Dunno if that helps, just thought i'd mention it.
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JonPatton



Joined: 11 Dec 2005
Posts: 155

PostPosted: Tue Mar 13, 2007 11:42 am    Post subject: Reply with quote

Yes, I spent a whole week tuning a pointless deck. And because I learned absolutely nothing from the experience, I chose not to post the results on the forum about a card that was getting lots of attention from other players, and instead I just moved on and played Boros or Dralnu in the casual room.

Sheesh, you try to increase the knowledge of the players around you, and some people will still piss on you for it.

There was some more stuff here that wasn't sarcastic. I moved it to the Wild Pair combo deck thread.
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KajTheMan



Joined: 11 Jan 2006
Posts: 5

PostPosted: Tue Mar 13, 2007 8:05 pm    Post subject: Thank you for your time and effort Reply with quote

I think you have made a very well written article. If everyone consider abit about the fundamentals and not just looking at the wildpair card. I like the current standard very much I feel because there are no ravager, skullclamps fires fact or fictions phychatog etc their is much more balance.
If you look at the diversity of decks that is placed in the top tables in each tournament i feel its a much more healthy format then ever before.

There are at least 2 storm decks that are good and many types of aggro. earlier it has been mosty 2 or 3 colors that could be the aggro colors. Counter control decks is good as well as Board control deck. Even Discard decks with dark confidants and the rack is good. I feel that this is the first time where it is mostly based on skill and less of luck.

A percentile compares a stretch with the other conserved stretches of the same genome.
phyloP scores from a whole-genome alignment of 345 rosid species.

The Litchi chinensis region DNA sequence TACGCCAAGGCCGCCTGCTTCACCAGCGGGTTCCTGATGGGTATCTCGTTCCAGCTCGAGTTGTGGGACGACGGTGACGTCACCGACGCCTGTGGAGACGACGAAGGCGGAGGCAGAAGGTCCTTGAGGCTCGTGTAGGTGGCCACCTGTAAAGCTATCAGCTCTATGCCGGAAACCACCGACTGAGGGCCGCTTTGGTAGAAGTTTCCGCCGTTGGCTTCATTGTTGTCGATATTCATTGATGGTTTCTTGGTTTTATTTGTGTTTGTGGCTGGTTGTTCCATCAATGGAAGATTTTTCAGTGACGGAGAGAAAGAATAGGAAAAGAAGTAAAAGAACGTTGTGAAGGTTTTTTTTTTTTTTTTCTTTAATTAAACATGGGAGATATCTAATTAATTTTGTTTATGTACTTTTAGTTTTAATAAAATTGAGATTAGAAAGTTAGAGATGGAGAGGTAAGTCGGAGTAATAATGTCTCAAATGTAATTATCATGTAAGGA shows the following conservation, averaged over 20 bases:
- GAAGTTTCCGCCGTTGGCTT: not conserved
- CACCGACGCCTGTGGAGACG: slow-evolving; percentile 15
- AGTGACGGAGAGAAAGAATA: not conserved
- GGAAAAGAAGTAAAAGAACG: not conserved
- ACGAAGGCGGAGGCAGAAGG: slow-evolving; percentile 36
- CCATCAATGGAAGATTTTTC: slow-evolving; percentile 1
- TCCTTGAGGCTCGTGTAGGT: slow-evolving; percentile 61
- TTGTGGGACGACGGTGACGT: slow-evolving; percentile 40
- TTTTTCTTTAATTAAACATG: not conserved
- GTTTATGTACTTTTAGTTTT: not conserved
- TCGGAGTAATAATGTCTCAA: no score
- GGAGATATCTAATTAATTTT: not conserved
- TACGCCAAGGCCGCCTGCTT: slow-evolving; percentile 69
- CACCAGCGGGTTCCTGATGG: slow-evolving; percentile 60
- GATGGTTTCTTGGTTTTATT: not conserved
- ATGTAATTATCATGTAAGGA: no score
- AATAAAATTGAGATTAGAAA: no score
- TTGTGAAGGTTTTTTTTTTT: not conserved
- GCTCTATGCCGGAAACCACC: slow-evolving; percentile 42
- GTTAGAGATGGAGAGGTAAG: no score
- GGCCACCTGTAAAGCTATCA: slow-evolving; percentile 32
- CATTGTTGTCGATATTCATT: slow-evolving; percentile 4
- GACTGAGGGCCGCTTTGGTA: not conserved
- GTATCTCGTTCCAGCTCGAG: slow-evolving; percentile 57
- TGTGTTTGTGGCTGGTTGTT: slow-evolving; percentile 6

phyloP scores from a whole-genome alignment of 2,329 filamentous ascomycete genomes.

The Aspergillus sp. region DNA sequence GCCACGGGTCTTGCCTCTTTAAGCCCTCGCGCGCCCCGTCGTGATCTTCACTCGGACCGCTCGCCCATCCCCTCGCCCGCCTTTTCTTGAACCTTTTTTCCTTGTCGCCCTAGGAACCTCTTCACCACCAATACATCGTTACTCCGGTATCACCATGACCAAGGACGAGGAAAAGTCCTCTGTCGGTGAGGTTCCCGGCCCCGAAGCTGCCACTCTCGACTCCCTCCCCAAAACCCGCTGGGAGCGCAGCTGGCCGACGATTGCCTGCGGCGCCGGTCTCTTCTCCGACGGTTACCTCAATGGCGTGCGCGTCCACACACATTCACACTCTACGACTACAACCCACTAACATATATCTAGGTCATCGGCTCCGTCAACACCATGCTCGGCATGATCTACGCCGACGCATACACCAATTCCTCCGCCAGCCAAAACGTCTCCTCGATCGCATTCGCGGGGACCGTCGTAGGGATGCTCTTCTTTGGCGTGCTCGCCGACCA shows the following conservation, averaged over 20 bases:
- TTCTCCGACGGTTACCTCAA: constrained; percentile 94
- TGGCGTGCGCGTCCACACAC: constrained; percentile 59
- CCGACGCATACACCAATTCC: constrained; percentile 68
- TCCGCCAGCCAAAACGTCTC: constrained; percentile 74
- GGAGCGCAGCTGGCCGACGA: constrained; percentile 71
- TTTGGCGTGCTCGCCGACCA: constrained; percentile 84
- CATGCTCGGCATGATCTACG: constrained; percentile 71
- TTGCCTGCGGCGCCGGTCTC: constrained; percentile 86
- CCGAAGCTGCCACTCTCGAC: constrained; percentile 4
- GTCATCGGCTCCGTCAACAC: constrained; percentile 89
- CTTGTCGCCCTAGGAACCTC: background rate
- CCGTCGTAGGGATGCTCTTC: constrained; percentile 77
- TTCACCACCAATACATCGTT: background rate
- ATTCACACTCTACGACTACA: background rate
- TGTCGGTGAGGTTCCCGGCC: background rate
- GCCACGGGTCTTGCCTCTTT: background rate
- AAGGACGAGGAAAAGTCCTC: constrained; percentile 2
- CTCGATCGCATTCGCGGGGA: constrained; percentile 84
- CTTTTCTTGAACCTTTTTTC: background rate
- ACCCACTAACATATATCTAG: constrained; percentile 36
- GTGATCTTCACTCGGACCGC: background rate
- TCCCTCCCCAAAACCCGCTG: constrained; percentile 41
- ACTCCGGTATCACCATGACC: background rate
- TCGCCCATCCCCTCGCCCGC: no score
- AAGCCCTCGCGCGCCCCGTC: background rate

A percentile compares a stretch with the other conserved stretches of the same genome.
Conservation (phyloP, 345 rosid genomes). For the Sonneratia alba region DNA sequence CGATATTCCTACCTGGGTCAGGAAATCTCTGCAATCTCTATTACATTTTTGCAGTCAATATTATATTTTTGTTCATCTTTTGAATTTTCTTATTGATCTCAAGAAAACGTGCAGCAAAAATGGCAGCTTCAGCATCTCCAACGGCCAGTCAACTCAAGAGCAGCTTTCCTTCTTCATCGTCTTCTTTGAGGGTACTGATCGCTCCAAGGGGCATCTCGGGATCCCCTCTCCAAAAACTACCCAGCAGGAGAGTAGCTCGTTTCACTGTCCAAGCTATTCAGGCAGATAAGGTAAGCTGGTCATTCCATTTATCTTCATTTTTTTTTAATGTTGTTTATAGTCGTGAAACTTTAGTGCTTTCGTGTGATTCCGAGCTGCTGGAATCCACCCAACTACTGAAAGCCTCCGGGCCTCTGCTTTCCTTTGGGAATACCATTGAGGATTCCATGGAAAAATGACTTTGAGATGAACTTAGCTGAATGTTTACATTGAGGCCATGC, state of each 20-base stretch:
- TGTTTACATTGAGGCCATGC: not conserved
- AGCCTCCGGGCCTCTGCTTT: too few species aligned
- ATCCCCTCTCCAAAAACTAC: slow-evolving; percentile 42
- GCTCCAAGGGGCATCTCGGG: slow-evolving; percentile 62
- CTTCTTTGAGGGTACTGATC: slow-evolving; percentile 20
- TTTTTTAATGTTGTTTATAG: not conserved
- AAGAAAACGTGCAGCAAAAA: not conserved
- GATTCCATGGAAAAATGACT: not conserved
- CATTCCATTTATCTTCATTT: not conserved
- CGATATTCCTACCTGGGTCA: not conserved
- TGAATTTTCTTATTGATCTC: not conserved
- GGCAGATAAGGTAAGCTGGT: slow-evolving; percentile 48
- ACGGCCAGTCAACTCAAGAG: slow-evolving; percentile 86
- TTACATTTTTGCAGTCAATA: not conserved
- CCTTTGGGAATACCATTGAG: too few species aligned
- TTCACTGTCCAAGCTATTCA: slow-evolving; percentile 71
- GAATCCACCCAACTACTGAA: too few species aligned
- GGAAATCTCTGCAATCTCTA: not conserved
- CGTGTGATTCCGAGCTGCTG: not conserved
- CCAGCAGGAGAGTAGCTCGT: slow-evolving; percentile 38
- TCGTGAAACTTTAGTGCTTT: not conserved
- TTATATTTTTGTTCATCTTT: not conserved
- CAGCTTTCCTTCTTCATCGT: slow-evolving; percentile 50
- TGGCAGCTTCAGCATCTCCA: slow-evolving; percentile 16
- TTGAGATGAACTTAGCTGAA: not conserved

The skill involves chosing right deck, knowing your opponents habbit. and because many decks have 50/50 against each other there is more about playing then acctual have luck with getting right match ups.
I would wellcome some good cards but i dont want the entire format containing only 10 good deck right now its about 25.

Thanx you for the read!
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JonPatton



Joined: 11 Dec 2005
Posts: 155

PostPosted: Wed Mar 14, 2007 10:36 am    Post subject: Reply with quote

There's a differnce between 25 good decks and 10 different strategies. There are really only 3-4 different strategies in Type II right now: Pure control (slow down the early game until you can get a big finisher or an impregnable position in play: UW, URzatron, Dralnu, Snow White/Martyr Tron, etc), Board/Midrange aggro control (the biggest category; play midrange (2-4 cc) threats and big spells that kill multiple cards the opponent has: Angel, Glare, Blink Riders, Masterpiece-style things running Persecute, Scryb etc), beatdown (Make lots of creatures and attack: MGA, Boros, Snow Red, UG scryb and force could also be here since it doesn't actually play a tempo game; it's got a few counters instead of, say, burn), and Storm (DS and Goblins). Traditional aggro control is less prevalent because the disruption spells are slowly being neutered, and the decks that look like them are severely underpowered and less than competative. Most of the decks that count as aggro control in T2 are really ones that just play trumps: My creatures are bigger than yours, and it works because your little creatures can't kill me fast enough, and control beats both of us because you can't kill the control decks fast enough either. Some aggro control decks aren't really more than a few turns faster against a goldfish than a lot of the control decks.

My point is more that they're making alternate strategies less competative. See the above post about current T2 being "collections of cards" and not "decks."
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soccertees



Joined: 07 Aug 2006
Posts: 21

PostPosted: Wed Mar 14, 2007 11:30 am    Post subject: Genaral Patton Reply with quote

wurd!